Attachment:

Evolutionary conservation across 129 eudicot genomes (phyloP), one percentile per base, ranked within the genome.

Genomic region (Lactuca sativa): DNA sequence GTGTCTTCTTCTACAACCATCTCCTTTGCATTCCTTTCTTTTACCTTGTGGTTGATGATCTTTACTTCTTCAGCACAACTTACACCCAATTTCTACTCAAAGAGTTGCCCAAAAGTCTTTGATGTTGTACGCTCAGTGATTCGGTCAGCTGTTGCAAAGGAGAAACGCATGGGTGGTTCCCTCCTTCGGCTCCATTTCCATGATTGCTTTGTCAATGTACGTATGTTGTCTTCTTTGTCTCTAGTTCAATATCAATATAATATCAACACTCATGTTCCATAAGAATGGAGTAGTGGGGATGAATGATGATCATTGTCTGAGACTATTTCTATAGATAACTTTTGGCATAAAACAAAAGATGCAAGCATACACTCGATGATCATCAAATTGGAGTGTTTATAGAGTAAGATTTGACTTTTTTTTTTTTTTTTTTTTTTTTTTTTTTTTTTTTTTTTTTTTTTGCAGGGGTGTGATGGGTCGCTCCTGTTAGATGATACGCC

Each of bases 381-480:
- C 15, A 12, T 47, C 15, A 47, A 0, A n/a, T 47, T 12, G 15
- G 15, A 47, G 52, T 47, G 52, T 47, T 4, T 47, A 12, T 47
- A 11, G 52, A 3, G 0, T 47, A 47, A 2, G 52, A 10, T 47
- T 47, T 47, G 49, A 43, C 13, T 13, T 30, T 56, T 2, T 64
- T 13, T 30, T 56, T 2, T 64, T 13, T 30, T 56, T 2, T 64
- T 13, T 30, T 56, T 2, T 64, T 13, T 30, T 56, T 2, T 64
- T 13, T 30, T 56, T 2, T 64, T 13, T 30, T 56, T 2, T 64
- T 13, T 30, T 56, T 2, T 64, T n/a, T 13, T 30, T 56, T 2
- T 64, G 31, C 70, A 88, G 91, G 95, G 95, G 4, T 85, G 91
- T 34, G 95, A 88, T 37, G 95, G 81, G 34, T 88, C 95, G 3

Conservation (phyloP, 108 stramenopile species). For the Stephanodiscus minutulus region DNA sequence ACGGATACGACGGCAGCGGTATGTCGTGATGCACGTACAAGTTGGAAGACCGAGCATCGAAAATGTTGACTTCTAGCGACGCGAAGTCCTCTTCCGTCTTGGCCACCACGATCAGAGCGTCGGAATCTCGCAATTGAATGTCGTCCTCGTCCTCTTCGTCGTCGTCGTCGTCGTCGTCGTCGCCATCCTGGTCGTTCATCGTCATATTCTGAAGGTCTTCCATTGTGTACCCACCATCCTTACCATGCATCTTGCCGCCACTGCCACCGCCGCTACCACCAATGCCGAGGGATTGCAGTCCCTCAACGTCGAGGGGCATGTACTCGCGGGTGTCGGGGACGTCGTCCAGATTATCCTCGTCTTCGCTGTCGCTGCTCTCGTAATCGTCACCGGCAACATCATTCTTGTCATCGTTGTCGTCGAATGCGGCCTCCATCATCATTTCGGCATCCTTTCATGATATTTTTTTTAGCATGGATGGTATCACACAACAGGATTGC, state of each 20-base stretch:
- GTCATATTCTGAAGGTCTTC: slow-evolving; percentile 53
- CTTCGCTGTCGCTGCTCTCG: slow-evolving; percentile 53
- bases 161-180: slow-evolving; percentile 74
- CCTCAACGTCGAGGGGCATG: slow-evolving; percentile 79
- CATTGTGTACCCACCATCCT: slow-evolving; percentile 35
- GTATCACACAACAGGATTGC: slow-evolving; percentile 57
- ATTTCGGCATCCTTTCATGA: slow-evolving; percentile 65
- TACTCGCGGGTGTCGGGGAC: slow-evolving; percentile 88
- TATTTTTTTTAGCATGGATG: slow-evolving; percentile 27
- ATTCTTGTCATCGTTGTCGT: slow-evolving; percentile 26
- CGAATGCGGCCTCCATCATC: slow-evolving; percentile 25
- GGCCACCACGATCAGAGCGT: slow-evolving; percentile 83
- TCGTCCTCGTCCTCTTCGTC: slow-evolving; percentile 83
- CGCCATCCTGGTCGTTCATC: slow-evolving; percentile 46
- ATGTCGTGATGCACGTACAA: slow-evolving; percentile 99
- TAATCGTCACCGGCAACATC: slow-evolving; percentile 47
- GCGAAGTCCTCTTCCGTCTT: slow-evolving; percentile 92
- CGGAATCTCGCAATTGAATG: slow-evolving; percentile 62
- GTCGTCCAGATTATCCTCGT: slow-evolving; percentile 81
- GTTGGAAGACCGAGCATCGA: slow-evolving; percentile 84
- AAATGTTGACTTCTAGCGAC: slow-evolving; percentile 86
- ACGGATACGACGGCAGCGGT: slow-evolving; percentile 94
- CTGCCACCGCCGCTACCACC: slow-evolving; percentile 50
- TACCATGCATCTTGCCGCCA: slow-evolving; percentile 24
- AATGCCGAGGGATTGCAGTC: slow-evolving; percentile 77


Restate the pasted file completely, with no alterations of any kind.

Evolutionary conservation across 129 eudicot genomes (phyloP), one percentile per base, ranked within the genome.

Genomic region (Lactuca sativa): DNA sequence GTGTCTTCTTCTACAACCATCTCCTTTGCATTCCTTTCTTTTACCTTGTGGTTGATGATCTTTACTTCTTCAGCACAACTTACACCCAATTTCTACTCAAAGAGTTGCCCAAAAGTCTTTGATGTTGTACGCTCAGTGATTCGGTCAGCTGTTGCAAAGGAGAAACGCATGGGTGGTTCCCTCCTTCGGCTCCATTTCCATGATTGCTTTGTCAATGTACGTATGTTGTCTTCTTTGTCTCTAGTTCAATATCAATATAATATCAACACTCATGTTCCATAAGAATGGAGTAGTGGGGATGAATGATGATCATTGTCTGAGACTATTTCTATAGATAACTTTTGGCATAAAACAAAAGATGCAAGCATACACTCGATGATCATCAAATTGGAGTGTTTATAGAGTAAGATTTGACTTTTTTTTTTTTTTTTTTTTTTTTTTTTTTTTTTTTTTTTTTTTTTGCAGGGGTGTGATGGGTCGCTCCTGTTAGATGATACGCC

Each of bases 381-480:
- C 15, A 12, T 47, C 15, A 47, A 0, A n/a, T 47, T 12, G 15
- G 15, A 47, G 52, T 47, G 52, T 47, T 4, T 47, A 12, T 47
- A 11, G 52, A 3, G 0, T 47, A 47, A 2, G 52, A 10, T 47
- T 47, T 47, G 49, A 43, C 13, T 13, T 30, T 56, T 2, T 64
- T 13, T 30, T 56, T 2, T 64, T 13, T 30, T 56, T 2, T 64
- T 13, T 30, T 56, T 2, T 64, T 13, T 30, T 56, T 2, T 64
- T 13, T 30, T 56, T 2, T 64, T 13, T 30, T 56, T 2, T 64
- T 13, T 30, T 56, T 2, T 64, T n/a, T 13, T 30, T 56, T 2
- T 64, G 31, C 70, A 88, G 91, G 95, G 95, G 4, T 85, G 91
- T 34, G 95, A 88, T 37, G 95, G 81, G 34, T 88, C 95, G 3

Conservation (phyloP, 108 stramenopile species). For the Stephanodiscus minutulus region DNA sequence ACGGATACGACGGCAGCGGTATGTCGTGATGCACGTACAAGTTGGAAGACCGAGCATCGAAAATGTTGACTTCTAGCGACGCGAAGTCCTCTTCCGTCTTGGCCACCACGATCAGAGCGTCGGAATCTCGCAATTGAATGTCGTCCTCGTCCTCTTCGTCGTCGTCGTCGTCGTCGTCGTCGCCATCCTGGTCGTTCATCGTCATATTCTGAAGGTCTTCCATTGTGTACCCACCATCCTTACCATGCATCTTGCCGCCACTGCCACCGCCGCTACCACCAATGCCGAGGGATTGCAGTCCCTCAACGTCGAGGGGCATGTACTCGCGGGTGTCGGGGACGTCGTCCAGATTATCCTCGTCTTCGCTGTCGCTGCTCTCGTAATCGTCACCGGCAACATCATTCTTGTCATCGTTGTCGTCGAATGCGGCCTCCATCATCATTTCGGCATCCTTTCATGATATTTTTTTTAGCATGGATGGTATCACACAACAGGATTGC, state of each 20-base stretch:
- GTCATATTCTGAAGGTCTTC: slow-evolving; percentile 53
- CTTCGCTGTCGCTGCTCTCG: slow-evolving; percentile 53
- bases 161-180: slow-evolving; percentile 74
- CCTCAACGTCGAGGGGCATG: slow-evolving; percentile 79
- CATTGTGTACCCACCATCCT: slow-evolving; percentile 35
- GTATCACACAACAGGATTGC: slow-evolving; percentile 57
- ATTTCGGCATCCTTTCATGA: slow-evolving; percentile 65
- TACTCGCGGGTGTCGGGGAC: slow-evolving; percentile 88
- TATTTTTTTTAGCATGGATG: slow-evolving; percentile 27
- ATTCTTGTCATCGTTGTCGT: slow-evolving; percentile 26
- CGAATGCGGCCTCCATCATC: slow-evolving; percentile 25
- GGCCACCACGATCAGAGCGT: slow-evolving; percentile 83
- TCGTCCTCGTCCTCTTCGTC: slow-evolving; percentile 83
- CGCCATCCTGGTCGTTCATC: slow-evolving; percentile 46
- ATGTCGTGATGCACGTACAA: slow-evolving; percentile 99
- TAATCGTCACCGGCAACATC: slow-evolving; percentile 47
- GCGAAGTCCTCTTCCGTCTT: slow-evolving; percentile 92
- CGGAATCTCGCAATTGAATG: slow-evolving; percentile 62
- GTCGTCCAGATTATCCTCGT: slow-evolving; percentile 81
- GTTGGAAGACCGAGCATCGA: slow-evolving; percentile 84
- AAATGTTGACTTCTAGCGAC: slow-evolving; percentile 86
- ACGGATACGACGGCAGCGGT: slow-evolving; percentile 94
- CTGCCACCGCCGCTACCACC: slow-evolving; percentile 50
- TACCATGCATCTTGCCGCCA: slow-evolving; percentile 24
- AATGCCGAGGGATTGCAGTC: slow-evolving; percentile 77